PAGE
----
The School of Digital, Technologies and Arts is again holding a series of seminars, chaired and curated by C3 member Becky Nunes, following a life-cycle of reserch: It will cover presentations by researchers about how projects start, how to work across teams, how to co-create research with external communities and in the second half of the season will moev to how research gets funded and reviwed.
Seminars are designed to be in person, but recordings will be available afterwards. Dates for the seminars are:
WED NOV 9TH 3.30-5.00P.M : CA204 – BEGINNINGS – How do projects start? What are the catalysts for interesting research projects? (Michael Day, Alke Groeppel-Wegener)
WED DEC 7TH 3.30-5.00P.M: CA204 : COLLABORATIONS – Working across teams, co-creating and other fruitful research partnerships (Neil Brownsword, Maria Martinez-Sanchez)
WED JAN 11TH 3.30-5.00P.M : CA204: : COLLABORATIONS – Working across teams, co-creating and other fruitful research partnerships (Islam Abohela)
This partnership, recorded on 19 May 2022, was co-devised by colleagues at Keele University, Staffordshire University and Age UK Oxfordshire, as part of the Age of Creativity Festival 2022 and Creative Later Life 2025.
The keynote presentations and panel discussions around creative aging and placemaking, is now avaiable from the link above.
C3 Centre’s Professor Carola Boehm gave a talk on #Culture30Walks: How Creative is your Place?
Professor David Amigoni FEA- Director, Keele Institute for Social Inclusion (KISI), Keele Deal Culture & ArtsKeele (chair)
Carola Boehm– Professor of Arts and Higher Education, Staffordshire University
Rose Gilroy-Professor of Ageing Planning and Policy, Chair of Future Homes Alliance, School of Architecture Planning and Landscape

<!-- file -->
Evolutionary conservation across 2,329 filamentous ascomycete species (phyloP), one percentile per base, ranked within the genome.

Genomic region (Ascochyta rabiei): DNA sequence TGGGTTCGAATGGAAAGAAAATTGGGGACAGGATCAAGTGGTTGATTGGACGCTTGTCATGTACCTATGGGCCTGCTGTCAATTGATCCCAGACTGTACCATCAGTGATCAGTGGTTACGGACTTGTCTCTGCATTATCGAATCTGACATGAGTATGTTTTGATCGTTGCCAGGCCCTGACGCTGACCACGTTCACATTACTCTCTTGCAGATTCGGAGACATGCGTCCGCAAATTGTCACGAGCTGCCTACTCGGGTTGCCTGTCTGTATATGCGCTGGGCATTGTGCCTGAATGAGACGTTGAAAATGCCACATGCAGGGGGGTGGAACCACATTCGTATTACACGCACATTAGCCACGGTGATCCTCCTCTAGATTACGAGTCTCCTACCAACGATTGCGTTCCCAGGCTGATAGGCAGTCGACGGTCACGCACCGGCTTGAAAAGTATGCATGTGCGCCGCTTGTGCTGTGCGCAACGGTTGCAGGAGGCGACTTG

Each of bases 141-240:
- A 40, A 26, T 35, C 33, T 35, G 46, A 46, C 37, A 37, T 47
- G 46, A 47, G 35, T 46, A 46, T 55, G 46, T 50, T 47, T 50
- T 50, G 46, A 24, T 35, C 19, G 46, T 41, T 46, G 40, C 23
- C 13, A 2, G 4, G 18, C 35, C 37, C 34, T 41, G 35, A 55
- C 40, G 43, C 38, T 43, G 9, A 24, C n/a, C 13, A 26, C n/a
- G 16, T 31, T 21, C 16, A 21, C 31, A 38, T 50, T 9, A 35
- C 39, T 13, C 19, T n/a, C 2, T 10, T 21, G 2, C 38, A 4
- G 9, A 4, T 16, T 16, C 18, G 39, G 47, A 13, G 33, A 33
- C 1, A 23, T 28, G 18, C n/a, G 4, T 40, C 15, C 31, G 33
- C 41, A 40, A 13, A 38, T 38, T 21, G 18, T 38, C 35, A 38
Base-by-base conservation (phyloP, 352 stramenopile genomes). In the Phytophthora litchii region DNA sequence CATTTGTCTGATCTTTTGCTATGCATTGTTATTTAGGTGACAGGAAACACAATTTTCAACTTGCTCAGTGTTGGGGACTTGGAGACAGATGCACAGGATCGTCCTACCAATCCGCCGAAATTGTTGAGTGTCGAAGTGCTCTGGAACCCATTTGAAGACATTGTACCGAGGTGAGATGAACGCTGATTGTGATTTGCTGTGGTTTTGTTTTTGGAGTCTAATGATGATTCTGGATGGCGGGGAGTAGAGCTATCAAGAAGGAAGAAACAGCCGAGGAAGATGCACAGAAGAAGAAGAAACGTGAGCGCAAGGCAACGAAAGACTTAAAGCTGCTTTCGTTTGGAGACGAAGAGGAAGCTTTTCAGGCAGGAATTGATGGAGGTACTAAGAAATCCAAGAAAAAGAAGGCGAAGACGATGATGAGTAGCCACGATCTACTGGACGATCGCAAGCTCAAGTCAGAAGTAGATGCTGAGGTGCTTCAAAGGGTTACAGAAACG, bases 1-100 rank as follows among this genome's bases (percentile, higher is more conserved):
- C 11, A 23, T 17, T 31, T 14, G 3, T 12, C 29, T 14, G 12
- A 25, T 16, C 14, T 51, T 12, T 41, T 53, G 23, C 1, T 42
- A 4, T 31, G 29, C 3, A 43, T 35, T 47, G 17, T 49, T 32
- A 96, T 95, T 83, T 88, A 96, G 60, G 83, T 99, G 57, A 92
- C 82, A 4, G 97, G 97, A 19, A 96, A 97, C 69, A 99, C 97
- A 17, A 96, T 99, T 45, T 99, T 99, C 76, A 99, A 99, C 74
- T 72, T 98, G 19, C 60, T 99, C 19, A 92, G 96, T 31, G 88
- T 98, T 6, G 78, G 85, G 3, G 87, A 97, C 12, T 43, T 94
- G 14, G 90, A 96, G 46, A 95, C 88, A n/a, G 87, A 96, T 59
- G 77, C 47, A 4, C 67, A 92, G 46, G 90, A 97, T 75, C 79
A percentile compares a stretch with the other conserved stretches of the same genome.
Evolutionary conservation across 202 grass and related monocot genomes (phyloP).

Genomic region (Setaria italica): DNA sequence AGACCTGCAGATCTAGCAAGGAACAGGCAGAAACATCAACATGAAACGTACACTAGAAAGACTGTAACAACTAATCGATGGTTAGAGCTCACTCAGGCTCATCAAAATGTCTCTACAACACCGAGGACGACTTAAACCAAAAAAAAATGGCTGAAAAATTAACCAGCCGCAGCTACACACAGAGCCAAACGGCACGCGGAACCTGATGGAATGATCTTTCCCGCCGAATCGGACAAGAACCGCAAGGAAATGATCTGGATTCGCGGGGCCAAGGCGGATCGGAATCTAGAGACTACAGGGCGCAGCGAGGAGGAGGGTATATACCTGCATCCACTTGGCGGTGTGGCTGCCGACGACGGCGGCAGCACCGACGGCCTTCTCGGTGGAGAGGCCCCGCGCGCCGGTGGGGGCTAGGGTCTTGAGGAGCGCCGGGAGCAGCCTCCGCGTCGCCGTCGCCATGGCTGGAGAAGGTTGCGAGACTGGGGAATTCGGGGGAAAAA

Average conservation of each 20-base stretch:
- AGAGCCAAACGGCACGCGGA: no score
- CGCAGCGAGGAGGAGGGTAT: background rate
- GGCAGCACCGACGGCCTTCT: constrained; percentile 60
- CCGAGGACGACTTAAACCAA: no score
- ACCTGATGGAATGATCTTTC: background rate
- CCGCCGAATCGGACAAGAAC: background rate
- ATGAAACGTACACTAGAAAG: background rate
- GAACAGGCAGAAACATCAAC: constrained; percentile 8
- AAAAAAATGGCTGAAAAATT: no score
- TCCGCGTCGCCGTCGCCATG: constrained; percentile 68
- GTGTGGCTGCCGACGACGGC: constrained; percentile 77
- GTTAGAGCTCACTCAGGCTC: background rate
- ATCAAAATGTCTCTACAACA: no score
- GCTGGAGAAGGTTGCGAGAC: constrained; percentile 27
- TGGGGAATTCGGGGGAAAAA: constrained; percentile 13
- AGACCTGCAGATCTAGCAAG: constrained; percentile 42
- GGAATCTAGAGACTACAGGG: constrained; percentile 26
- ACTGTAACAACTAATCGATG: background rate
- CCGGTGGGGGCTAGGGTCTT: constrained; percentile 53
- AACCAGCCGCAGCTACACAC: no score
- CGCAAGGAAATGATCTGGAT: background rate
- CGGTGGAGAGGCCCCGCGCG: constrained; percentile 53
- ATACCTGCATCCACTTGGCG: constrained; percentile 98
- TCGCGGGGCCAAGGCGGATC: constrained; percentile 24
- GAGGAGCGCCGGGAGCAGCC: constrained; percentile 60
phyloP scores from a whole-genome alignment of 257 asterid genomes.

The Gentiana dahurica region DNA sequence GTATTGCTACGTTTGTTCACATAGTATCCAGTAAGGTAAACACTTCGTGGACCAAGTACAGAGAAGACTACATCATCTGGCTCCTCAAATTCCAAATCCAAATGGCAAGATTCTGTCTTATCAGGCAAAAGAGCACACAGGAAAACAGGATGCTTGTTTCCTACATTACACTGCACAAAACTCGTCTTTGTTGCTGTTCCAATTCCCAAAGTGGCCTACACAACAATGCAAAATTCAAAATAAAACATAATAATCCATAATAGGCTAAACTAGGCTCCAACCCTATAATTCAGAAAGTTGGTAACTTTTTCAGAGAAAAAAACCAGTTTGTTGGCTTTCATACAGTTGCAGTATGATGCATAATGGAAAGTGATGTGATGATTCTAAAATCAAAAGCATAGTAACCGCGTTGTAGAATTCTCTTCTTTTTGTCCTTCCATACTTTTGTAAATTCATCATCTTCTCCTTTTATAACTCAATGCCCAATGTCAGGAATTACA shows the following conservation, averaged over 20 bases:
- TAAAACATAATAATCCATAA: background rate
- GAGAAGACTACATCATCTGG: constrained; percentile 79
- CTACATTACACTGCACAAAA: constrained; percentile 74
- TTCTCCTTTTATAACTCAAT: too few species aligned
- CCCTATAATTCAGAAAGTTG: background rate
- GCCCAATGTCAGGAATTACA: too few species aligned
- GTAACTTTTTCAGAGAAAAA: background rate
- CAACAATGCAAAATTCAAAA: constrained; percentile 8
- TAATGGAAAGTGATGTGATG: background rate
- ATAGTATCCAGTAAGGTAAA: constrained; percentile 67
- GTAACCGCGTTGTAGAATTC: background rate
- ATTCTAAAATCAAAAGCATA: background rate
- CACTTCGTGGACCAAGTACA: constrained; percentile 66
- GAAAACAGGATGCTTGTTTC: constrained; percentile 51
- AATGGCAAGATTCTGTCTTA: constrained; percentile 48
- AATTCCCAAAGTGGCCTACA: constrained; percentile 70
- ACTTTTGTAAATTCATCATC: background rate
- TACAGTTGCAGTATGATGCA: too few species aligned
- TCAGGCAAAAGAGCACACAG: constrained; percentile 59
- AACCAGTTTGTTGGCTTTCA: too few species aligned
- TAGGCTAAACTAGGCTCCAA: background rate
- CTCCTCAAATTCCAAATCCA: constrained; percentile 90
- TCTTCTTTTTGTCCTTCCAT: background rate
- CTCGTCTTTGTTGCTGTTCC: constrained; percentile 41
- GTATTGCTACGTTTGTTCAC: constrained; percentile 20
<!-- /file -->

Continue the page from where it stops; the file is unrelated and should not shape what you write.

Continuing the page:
Steven Millington– Director/ Senior Fellow at The Institute of Place Management and Reader in Place Management at Manchester Metropolitan University
Jason Jones-Hall– Director of Development, Five10Twelve
Neil Johnson– Engagement Project Lead, Liverpool City Region
It covers topics and case studies exploring the following:
How does creativity/ culture contribute to ‘vibrant’ places for older people beyond local tourism?
What constitutes a creative/ cultural ‘asset’ to older communities experiencing inequality?
What ‘value’ do we give creativity/culture and older communities experiencing inequalities in rebranding places?
What role does place based leadership have in making places both ‘Creative/ Cultural’ and ‘Age Friendly’?
How can inequalities be tackled by ‘making’ in place and is this place leadership?
Recently released, in a warm and engaging audio interview, producer and Associate Professor Fiona Graham from C3 and historian Colin Winn walk to the craters and tour their perimeter. While doing so they share with us their stories behind this exciting project into the crater and talk about the special relationship that has developed with the local community. Colin is a military historian and tunnelling expert and Fiona an associate professor on the project.
The Hawthorn Redoubt was an formidable defensive position for the Germans which was blown up on the morning of 1 July 1916 by a mine that had been placed beneath the German stronghold on the ridge. The explosion, ten minutes before the whistles blew at 7:30am, destroyed the position but the timing of the detonation and the lifting of the artillery barrage meant that the position was reinforced by the Germans, leading to massive losses among the attacking British troops.